Phiri adds that Councillor Simwaka managed the project by herself.
“She brought bricks, quarry and cement, and they employed someone to construct the fence. We never questioned her for bypassing our committee because all we wanted was our security,” she said.
According to Phiri and his fellow committee members, the council rejected their initial plan of extending the market.
“Even during their project supervision, they did not involve us as a committee. We were forcing ourselves into their team to seek more information and clarifications on the project,” explained Phiri.
He adds that they could not question their Councillor on the procedure because they felt inferior to her.
“How could we question her, the boss, when we are nobody? That can be tantamount to some insults. There was nothing we could do about it,” said Phiri.
When asked for comment, Councilor Simwaka refused and referred the reporter to Mzuzu City Council Public Relations Officer MacDonald Gondwe.
Responding to a questionnaire, Gondwe said the project was initiated by a Public Health Emergency Committee (PHEMC). According to the law, this special committee managed COVID-19 funds in the city, which was supposed to decongest people in some public places, including the markets.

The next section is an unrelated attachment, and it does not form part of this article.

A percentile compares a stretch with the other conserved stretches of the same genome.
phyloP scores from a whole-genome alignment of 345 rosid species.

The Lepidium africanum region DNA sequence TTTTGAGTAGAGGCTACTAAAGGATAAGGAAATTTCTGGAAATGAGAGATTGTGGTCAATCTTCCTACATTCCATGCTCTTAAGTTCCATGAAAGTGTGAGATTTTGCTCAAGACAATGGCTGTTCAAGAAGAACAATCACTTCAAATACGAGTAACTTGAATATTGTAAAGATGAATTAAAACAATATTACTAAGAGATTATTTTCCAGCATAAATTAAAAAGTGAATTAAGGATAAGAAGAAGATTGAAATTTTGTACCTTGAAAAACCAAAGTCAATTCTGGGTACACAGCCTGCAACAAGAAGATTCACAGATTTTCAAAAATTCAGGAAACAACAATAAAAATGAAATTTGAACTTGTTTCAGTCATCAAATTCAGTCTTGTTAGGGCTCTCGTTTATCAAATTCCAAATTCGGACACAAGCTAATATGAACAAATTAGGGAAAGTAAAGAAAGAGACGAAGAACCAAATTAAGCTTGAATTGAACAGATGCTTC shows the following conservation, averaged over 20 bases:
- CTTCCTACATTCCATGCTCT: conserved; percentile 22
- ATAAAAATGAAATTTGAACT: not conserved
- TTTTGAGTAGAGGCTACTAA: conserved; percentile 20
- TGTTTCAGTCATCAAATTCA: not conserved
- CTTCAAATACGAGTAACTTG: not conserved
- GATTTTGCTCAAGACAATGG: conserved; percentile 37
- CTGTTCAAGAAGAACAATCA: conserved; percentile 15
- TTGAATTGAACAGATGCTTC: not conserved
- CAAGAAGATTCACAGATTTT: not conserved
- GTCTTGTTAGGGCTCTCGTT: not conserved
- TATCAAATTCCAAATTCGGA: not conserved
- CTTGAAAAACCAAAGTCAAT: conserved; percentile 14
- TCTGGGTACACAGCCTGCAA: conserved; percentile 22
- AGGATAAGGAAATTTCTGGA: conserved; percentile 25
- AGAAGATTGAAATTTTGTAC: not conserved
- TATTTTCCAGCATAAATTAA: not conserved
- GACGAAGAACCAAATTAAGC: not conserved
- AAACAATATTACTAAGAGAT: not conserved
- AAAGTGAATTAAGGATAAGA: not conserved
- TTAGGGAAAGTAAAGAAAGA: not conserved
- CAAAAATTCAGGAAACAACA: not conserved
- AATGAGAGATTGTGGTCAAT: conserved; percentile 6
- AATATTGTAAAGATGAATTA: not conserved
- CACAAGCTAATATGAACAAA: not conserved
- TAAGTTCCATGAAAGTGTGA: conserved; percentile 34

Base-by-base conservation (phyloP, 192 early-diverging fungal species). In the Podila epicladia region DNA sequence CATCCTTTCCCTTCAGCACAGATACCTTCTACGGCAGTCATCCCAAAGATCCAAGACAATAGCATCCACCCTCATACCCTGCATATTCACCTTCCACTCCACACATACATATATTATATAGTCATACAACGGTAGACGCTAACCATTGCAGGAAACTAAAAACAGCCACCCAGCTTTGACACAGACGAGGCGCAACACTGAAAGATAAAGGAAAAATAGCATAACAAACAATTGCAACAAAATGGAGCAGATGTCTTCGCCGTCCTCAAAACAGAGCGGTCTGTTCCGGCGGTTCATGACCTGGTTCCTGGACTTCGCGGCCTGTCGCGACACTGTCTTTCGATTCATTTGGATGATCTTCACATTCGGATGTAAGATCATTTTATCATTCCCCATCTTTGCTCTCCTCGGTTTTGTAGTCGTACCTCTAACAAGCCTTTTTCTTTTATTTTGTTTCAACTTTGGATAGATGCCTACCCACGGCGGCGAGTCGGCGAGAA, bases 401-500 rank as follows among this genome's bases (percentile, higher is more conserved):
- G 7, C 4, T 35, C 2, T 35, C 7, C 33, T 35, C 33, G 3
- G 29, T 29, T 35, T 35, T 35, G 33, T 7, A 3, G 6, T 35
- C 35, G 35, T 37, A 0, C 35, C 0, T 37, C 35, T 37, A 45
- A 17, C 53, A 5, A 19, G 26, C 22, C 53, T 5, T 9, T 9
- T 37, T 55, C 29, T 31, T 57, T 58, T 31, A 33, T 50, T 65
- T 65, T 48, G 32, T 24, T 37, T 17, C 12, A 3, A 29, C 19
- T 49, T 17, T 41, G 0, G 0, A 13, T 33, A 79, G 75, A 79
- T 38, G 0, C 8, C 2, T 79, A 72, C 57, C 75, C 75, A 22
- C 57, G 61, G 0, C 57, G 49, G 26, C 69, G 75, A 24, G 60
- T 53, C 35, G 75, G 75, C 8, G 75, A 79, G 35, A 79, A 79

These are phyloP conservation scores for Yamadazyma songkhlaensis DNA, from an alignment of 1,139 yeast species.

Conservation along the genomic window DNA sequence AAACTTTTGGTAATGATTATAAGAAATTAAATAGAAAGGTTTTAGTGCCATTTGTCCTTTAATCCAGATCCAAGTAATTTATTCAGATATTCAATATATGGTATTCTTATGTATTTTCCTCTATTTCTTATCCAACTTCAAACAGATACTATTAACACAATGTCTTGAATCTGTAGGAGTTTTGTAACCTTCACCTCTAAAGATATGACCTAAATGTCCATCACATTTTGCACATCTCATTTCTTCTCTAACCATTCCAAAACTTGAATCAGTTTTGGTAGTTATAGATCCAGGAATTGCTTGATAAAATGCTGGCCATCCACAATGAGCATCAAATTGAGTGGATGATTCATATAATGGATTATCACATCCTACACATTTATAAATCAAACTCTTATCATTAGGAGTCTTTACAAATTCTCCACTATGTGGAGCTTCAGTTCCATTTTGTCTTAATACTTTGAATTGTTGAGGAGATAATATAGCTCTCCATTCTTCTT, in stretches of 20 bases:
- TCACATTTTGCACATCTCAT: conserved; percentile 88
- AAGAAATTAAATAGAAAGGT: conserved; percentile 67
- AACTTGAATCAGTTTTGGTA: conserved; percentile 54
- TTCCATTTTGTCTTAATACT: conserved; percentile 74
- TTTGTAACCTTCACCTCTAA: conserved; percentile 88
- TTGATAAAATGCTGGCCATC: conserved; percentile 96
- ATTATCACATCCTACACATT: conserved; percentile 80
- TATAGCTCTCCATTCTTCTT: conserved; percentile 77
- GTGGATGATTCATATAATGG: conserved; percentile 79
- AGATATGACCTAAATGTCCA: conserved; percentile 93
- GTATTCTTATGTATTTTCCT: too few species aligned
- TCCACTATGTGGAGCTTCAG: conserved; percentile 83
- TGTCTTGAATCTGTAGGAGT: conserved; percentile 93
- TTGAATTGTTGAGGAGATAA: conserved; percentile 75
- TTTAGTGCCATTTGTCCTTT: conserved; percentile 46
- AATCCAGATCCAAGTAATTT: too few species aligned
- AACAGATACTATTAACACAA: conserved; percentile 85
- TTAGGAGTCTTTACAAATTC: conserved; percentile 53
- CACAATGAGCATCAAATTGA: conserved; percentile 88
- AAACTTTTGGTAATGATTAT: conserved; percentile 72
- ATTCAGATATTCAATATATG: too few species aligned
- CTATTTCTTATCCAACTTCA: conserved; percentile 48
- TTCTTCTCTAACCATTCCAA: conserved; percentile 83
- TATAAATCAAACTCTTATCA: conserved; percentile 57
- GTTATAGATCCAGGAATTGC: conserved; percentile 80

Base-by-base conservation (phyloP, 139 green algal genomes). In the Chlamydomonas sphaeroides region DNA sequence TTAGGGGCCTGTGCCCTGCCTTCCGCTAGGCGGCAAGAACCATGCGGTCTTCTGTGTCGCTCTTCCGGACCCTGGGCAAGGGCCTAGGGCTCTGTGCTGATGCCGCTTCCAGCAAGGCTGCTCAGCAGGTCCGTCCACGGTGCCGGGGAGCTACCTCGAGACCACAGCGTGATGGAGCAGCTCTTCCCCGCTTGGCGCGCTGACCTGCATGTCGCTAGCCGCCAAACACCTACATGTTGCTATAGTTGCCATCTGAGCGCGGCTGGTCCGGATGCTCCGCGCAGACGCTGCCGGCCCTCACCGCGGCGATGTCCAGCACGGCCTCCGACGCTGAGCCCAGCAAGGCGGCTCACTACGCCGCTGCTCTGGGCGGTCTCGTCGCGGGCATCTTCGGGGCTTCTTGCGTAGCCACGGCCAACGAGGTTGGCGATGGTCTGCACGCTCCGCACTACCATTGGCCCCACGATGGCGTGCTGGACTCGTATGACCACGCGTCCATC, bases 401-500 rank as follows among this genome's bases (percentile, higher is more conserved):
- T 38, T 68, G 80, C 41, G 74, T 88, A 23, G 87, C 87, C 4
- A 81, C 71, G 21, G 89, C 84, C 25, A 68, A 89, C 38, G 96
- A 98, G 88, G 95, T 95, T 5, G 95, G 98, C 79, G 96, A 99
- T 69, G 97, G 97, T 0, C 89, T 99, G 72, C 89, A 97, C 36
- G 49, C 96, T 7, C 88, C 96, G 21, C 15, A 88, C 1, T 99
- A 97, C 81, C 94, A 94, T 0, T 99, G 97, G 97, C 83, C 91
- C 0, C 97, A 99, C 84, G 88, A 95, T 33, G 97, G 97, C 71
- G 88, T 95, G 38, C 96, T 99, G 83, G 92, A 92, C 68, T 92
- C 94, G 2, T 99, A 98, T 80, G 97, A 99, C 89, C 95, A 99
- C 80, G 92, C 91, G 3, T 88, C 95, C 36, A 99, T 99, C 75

Gondwe said the council did not use any contractor to construct the fence but its workforce from the engineering department of the Mzuzu City Council.
“We have the building section tasked with doing the job. The builders were not paid anything because there was already a Council salary.
“We provided some lunch allowances since they devoted themselves to working even during lunchtime. So, whilst missing lunch at duty, the committee provided some lunch allowances for the days they were working on the fence,” explained Gondwe.
He further said the council did not flout any procurement procedures and that Councillor Simwaka did not bypass the market structures.
“It is surprising to hear that because all relevant structures at all levels were informed of the interventions. Even when we went on the ground, the local systems were involved.
“Additionally, this market belonged to Mzuzu City Council and was renovated by constructing a fence. It cannot happen to start working on the fence without the market leadership knowing of the same; it cannot happen,” he said.
Meanwhile, the response is against the 2021 investigative report from the National Audit Office on the usage and accountability of the K6.2 billion Covid-19 disbursements, which show that the Mzuzu City Council mismanaged the Covid-19 funds through payment of risk allowances to its officers when implementing some of its activities.
The report says the council paid wages and allowances to labourers and supervisors for the market construction. Further, the Mzuzu City Council paid K808,000 in risk allowances while implementing some of the council’s COVID-19 activities.
The report also made several recommendations, including that officers who took part in the malpractices that resulted in the loss of funds be made to pay them back and that all malpractices that are criminal in nature should be prosecuted. But nothing has been done to date.